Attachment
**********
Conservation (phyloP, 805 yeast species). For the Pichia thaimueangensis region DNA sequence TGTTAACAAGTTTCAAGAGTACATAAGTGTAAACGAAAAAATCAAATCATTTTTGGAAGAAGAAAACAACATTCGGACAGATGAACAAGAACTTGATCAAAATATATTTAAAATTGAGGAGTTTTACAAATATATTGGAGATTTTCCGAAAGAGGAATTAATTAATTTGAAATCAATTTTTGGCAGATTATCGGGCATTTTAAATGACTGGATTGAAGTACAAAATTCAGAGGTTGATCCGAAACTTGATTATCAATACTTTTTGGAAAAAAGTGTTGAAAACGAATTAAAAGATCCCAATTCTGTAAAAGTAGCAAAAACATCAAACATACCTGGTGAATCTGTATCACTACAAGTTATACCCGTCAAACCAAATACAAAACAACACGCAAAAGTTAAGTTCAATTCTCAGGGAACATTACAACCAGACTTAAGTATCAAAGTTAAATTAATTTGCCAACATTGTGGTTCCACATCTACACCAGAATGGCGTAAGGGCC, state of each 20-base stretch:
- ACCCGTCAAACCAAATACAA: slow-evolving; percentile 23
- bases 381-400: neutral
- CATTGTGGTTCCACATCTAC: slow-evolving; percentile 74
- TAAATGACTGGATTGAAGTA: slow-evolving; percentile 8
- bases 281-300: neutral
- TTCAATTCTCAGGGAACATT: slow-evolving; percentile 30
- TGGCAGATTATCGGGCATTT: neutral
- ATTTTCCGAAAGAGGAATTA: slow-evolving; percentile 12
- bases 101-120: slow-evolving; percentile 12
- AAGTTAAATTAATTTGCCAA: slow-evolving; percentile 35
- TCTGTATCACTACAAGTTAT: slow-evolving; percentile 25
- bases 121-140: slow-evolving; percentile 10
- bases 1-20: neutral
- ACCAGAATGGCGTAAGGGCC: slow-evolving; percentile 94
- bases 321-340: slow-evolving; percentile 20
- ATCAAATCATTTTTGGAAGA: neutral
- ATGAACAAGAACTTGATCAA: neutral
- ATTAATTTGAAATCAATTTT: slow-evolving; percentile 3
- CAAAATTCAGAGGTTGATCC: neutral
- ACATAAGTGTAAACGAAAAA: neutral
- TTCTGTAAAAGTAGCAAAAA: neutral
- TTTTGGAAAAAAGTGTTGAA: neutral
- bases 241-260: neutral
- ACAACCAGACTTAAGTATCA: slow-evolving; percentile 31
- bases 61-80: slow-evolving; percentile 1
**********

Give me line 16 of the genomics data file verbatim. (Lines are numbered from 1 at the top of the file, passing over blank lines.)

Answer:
- bases 321-340: slow-evolving; percentile 20